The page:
9. First Version. Introduced 1966 - Wolves, Southport. Old Gold version.
    Second Version: Introduced 1970 - Scottish Sides: Dundee Utd. Tangerine version.
    • The tangerine celluloid comes with the long sleeves/round collar of the final celluloids.
    • The old gold card version has a distinct V-neck and coloured socks (see illustration).
  10. Introduced 1966 International Colours - Brazil.

  1. Introduced 1967 - Millwall, Chester.
  2. Introduced 1967 - Lincoln
  3. Introduced 1968 - Portsmouth
  4. First Version. Introduced 1968 - Plymouth
    Second Version. Introduced 1970 - Plymouth.
    • Judging from the date the white version arrived in the catalogues, this must be the final celluloid team produced. (along with the tangerine version of 49).
  5. Introduced 1969 - Anderlecht.
    • Both the celluloid and card side are illustrated, with very different shirt colours - the celluloid being a dark purple, and the card being a sexy pink. (the subtle flesh tones are Bob's own addition to his much loved and well used team). This difference tallies nicely with the colour differences in the heavyweight versions. SSG were obviously unsure on the real colour!

Teams 51-54 are common in celluloid as they were in Waddingtons unsold stock released to the collectors community in the 1990s. It is worth noting that all these celluloids have the final round collar/long sleeved look. This was the fashion for football shirts at the time, and the OO scale figures had changed to this design in 1967. Reference 55 Anderlecht was not in this stock, and is one of the rarer sides out there.


Card teams in the 51-55 range are more of a puzzle. Several late 1960s catalogues state that the card teams were available in references 1-50 only, and so perhaps not all these teams were not released in this figure. For a long time, Bob Varney's Anderlecht was the only one of these sides I had seen, but in 2019 a card reference 51 surfaced, which I was lucky enough to photograph at the Worthing table soccer club. (note that one player in this team had white socks, which was weird). Bob has since sent me pictures of a further ref 55 team, which is owned by a friend. I've added more pictures, as this really is a lovely side. Bob confirms that he has seen the reference 51, but not any of the other teams in this block. Do any old players have them lying around, or is this all there was?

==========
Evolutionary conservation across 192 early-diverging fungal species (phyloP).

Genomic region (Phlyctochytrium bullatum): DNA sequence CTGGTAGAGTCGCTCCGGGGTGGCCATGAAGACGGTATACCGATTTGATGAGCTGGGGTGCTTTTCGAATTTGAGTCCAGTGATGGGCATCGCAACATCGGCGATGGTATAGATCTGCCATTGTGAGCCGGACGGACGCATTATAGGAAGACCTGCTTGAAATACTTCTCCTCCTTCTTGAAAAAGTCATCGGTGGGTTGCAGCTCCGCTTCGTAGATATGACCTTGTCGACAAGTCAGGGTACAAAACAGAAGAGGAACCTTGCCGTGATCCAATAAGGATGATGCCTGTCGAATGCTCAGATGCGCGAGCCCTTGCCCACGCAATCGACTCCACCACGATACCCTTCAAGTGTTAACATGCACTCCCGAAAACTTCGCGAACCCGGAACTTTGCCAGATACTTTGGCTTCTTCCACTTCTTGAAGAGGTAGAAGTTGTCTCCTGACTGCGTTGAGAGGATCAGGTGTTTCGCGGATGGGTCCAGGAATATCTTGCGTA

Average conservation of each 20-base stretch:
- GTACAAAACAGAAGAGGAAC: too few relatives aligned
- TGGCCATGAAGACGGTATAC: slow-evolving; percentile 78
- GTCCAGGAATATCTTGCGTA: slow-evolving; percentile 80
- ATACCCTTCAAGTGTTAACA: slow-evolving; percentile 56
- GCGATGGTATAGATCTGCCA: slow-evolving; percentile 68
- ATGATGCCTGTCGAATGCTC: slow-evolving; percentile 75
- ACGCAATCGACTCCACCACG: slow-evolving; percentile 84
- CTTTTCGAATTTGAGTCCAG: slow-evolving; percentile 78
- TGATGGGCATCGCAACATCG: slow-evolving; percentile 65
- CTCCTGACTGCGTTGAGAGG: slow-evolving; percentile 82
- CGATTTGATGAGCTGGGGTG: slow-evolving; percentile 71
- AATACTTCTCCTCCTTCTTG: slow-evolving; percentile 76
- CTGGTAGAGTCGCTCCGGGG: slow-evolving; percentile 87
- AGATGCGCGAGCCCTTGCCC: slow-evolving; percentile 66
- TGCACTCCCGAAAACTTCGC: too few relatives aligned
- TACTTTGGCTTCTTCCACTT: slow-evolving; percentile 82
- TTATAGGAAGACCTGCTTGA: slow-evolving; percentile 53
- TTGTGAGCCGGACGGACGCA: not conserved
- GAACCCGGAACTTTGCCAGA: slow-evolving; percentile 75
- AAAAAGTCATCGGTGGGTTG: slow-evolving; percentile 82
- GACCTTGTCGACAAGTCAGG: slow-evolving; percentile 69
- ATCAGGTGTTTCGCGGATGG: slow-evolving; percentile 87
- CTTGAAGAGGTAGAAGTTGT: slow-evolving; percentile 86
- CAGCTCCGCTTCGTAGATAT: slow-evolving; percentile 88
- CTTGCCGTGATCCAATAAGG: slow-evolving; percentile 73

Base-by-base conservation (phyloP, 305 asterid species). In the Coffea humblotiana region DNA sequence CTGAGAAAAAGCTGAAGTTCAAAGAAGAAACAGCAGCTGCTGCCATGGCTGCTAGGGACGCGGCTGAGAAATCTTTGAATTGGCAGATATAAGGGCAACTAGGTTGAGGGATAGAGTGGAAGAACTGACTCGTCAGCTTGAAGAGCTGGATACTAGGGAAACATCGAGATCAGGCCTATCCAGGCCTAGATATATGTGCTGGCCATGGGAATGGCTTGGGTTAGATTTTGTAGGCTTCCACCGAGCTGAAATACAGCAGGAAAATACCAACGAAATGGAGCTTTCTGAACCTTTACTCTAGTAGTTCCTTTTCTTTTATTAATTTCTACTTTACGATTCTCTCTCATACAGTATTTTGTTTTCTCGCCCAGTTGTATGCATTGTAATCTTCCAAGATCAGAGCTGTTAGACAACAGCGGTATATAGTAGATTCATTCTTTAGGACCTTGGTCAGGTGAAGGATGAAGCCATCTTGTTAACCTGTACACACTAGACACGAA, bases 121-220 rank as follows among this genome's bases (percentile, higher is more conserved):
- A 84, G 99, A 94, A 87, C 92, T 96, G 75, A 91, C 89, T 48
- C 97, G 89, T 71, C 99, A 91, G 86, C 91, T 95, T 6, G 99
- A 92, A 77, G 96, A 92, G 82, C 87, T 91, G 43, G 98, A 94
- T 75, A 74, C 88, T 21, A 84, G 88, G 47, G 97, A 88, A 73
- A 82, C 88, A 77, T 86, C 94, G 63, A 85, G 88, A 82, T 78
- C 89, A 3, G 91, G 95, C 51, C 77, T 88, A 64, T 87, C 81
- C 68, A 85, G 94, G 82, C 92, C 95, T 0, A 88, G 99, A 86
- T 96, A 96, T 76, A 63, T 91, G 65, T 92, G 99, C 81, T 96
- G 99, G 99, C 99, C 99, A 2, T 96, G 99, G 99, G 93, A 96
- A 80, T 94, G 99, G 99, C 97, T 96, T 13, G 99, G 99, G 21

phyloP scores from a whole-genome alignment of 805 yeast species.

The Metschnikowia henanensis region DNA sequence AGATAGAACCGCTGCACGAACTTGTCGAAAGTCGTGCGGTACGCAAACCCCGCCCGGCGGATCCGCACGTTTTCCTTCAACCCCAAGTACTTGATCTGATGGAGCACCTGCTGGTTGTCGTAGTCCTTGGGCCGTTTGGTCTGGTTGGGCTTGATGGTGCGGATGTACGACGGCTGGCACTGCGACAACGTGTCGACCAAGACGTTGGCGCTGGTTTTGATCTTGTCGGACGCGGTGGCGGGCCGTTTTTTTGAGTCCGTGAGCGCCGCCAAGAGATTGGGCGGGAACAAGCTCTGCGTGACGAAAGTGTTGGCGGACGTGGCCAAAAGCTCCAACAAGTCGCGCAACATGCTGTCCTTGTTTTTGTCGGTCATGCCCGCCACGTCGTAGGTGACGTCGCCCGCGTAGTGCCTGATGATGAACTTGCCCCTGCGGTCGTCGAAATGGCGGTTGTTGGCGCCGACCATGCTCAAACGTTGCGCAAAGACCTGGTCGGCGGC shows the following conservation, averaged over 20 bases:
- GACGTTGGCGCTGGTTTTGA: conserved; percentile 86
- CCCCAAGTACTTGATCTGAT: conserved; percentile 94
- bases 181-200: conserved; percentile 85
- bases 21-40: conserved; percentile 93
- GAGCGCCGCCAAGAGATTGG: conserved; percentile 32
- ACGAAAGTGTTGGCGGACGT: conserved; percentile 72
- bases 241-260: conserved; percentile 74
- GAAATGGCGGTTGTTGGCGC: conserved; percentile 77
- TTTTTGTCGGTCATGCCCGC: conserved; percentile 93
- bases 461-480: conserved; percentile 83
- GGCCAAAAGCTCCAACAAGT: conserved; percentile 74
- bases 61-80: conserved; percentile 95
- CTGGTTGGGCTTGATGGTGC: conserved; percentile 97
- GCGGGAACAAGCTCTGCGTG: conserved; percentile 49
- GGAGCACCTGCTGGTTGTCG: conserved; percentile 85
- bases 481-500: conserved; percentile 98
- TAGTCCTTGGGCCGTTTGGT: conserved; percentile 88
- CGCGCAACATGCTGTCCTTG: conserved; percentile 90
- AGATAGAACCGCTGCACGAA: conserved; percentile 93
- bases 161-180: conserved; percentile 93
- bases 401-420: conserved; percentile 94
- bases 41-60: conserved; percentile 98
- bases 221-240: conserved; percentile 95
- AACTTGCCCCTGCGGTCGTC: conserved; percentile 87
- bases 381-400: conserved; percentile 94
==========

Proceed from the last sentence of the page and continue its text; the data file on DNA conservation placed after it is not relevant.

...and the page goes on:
Un-numbered teams.


Daniel Tatarsky's Subbuteo book "Flick to Kick" has various pictures of unusual Subbuteo items to tantalise collectors. These two card teams feature in the early box set illustration on page 34. A further copy of the claret and blue hoop kit was seen at the Tunbridge Wells Museum display in 2005.

These kits were produced around 1948-50, but I have not seen them advertised on any paperwork. However, I have uncovered a few clues. The breakthrough was finding out which team wore the distinctive claret and blue hoops. Checking the usual suspects at the wonderful historic football kit website turned up blank. It was not Aston Villa, Burnley, Scunthorpe, or Crystal Palace. Then much later, looking for something else entirely, I found that this was a kit worn by Walsall until 1949.

I then received copies of a lot of old catalogues from Ashley Hemming (much appreciated). These teams were not mentioned, but it made me look at the team colours list in the 1949-50 catalogue once again. This is the first catalogue in which a team names are mentioned. Strangely, two English teams are not in alphabetical order in this catalogue - Walsall at the bottom of reference one, below Wrexham and York City; and Doncaster Rovers at the bottom of reference 20 (under Exeter City). You can see where this is going. Referring back to historic kits shows that Doncaster Rovers wore white shorts with their hoops not black, and that this kit was worn until 1950.

This just leaves the problem of when they were made, and whether they were advertised. The ones in "Flick to Kick" have the black outline of press-out figures which means they were post-1949, but the period is well documented with catalogues. As mentioned at the top of this page, the 1948-9 price list has 1-16, but unnamed, and a additional sheet to this removes reference five, and adds reference 17. The second version of the 1949-50 catalogue (issued February 1950) mentioned that press-outs were available as refs 1, 2, 5, 15, and 18-24. Obviously, 1 and 2 were those in the box sets,  ref 5 was a replacement, and 18-24 were new. It is possible that Peter Adolph ordered these kits from his printer, but the teams stopped wearing them before they arrived. As with many Subbuteo teams down the years, the out-of-date stock found its way into box sets.

That's as far as the card and celluloid team lists go. I have been told that the Swiss, English and German table football federations all manufactured flats after Subbuteo production halted in the early 1970s. However, I believe that these were only produced in black and white for players to colour themselves. In fact this type of figure is still sold as "professional" equipment if you want to give them a go.

It's time to pick another destination.